The National Book Critics Circle have announced this year finalists ranging from criticism, to poetry, to biography to fiction. I’m only interested in the fiction category so here are the five nominees.
- Rabih Alameddine, An Unnecessary Woman (Grove Press)
- Marlon James, A Brief History of Seven Killings (Riverhead Books)
- Lily King, Euphoria (Atlantic Monthly Press)
- Chang-rae Lee, On Such a Full Sea (Riverhead Books)
- Marilynne Robinson, Lila (Farrar, Straus and Giroux)
I’ve linked to my reviews of the two books I’ve read on the list. I wasn’t that fond of Lila, but I accept that my opinion is very much in the minority. On the other hand I really liked An Unnecessary Woman, even if it is a difficult and uncompromising book.
Of the three nominees I haven’t read, I note that Chang-rae Lee’s On Such a Full Sea is set in a dystopian future. I’m not aware of Lee’s work so I can’t say whether this is his first attempt to write speculative fiction. But once again, we have a literary award acknowledging genre work, even if the author isn’t part of the genre ghetto.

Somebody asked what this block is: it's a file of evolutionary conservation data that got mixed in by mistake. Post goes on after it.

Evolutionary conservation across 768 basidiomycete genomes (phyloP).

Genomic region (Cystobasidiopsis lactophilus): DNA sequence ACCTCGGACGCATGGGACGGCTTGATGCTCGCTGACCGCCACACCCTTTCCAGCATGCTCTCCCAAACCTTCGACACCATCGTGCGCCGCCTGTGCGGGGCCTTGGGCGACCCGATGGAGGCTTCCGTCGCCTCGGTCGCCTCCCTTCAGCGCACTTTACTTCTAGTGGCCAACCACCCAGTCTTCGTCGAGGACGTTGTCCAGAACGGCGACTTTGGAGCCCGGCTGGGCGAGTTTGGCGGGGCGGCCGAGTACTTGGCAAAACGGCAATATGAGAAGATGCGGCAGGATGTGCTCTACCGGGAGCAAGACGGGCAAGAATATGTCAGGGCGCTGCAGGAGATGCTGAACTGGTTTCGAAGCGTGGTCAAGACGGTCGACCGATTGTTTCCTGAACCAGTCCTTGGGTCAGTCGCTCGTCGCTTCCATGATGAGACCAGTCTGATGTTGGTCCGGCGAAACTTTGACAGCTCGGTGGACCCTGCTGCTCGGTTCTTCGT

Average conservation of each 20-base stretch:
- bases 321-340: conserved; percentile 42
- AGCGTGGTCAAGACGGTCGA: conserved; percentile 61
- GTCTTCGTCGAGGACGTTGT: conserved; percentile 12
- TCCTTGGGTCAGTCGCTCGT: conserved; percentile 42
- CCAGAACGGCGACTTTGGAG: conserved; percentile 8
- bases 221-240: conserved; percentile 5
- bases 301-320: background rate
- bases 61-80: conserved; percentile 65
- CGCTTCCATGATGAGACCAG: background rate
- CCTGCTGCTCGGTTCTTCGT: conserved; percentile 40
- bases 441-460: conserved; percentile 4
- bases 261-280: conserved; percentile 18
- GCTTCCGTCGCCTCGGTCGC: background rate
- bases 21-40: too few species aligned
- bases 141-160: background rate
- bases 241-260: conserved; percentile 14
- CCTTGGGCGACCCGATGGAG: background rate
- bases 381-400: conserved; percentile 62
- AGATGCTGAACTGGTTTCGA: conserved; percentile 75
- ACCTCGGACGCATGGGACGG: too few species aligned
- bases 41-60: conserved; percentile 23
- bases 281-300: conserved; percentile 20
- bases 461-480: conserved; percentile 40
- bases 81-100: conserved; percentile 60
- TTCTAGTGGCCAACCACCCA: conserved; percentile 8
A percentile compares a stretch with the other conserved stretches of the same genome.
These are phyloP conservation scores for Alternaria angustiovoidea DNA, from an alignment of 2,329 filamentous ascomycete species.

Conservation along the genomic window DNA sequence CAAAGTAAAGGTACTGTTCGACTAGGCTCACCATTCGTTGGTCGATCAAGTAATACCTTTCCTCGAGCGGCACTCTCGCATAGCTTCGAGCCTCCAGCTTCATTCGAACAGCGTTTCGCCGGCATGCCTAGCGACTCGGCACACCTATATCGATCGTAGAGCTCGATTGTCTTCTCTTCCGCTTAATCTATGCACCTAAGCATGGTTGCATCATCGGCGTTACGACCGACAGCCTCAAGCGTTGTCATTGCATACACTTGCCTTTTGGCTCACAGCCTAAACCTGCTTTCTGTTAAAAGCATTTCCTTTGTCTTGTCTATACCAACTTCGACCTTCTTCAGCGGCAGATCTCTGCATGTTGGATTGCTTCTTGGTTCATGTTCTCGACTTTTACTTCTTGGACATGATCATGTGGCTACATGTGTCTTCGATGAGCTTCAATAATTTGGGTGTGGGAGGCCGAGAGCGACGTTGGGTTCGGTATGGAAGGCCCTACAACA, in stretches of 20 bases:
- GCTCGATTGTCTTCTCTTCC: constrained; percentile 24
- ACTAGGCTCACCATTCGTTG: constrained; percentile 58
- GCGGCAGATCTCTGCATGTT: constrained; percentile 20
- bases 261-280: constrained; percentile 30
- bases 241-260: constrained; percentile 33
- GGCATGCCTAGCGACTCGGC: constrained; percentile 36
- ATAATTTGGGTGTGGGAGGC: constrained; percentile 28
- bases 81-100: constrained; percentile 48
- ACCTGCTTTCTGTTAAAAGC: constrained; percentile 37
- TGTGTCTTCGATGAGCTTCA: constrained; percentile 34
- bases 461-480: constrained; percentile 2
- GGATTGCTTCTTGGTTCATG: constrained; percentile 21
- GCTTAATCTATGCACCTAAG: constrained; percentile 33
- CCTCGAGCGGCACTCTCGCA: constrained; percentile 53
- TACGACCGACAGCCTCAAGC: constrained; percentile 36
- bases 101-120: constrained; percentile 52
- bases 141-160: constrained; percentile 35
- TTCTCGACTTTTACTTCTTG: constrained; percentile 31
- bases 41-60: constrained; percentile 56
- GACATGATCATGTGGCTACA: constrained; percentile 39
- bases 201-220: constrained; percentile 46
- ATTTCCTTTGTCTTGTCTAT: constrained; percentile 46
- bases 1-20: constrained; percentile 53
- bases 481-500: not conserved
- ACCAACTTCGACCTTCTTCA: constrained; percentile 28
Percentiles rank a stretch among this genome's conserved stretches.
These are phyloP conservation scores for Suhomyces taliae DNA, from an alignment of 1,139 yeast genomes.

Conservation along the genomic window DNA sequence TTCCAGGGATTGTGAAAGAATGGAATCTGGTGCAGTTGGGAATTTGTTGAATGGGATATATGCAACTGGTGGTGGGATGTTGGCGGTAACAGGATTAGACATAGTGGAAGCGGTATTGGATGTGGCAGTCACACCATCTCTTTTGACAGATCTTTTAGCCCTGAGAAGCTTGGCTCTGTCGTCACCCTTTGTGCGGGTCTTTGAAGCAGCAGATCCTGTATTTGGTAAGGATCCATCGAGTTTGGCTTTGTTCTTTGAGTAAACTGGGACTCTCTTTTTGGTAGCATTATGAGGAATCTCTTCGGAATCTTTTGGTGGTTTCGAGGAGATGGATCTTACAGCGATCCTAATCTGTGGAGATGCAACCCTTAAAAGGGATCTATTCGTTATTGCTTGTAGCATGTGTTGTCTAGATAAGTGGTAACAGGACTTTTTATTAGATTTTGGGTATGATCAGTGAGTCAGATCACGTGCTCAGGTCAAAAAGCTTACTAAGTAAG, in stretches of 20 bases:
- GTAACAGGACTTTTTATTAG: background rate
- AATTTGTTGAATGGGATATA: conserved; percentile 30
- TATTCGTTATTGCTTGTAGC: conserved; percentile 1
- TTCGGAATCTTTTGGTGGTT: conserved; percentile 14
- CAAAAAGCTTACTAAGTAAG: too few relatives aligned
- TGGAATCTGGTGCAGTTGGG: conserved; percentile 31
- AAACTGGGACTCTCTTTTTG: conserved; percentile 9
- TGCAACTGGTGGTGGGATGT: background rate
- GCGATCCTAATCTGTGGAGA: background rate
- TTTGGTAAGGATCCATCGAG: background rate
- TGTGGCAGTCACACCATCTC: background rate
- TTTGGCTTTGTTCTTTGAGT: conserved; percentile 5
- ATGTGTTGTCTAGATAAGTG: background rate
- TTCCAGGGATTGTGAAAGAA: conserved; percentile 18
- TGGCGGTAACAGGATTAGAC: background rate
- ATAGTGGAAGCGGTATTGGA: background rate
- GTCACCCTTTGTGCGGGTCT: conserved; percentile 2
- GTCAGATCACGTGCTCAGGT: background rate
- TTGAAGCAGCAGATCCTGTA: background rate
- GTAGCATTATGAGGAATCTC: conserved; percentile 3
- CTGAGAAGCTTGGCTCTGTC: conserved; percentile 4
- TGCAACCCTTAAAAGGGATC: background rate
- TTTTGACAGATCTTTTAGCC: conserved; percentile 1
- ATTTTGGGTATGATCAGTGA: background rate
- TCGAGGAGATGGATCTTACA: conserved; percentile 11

While Marlon James novel, A Brief History of Seven Killings, is over 700 pages long (about 250,000 words) the premise looks intriguing, using an attempt on Bob Marley’s life in 1976 as a starting point. It will be the first NBCC nominated book I read after I finish with the PKD shortlist.
Lily King’s Euphoria has been on my radar since winning the Kirkus Prize for Fiction in 2014. The book is based on Margaret Mead’s life, someone I know barely anything about. I’m looking forward though to learning more.
So that’s late January and early February sorted in terms of my reading. I’m sure the upcoming announcement of The Kitschies will fill out the rest of February.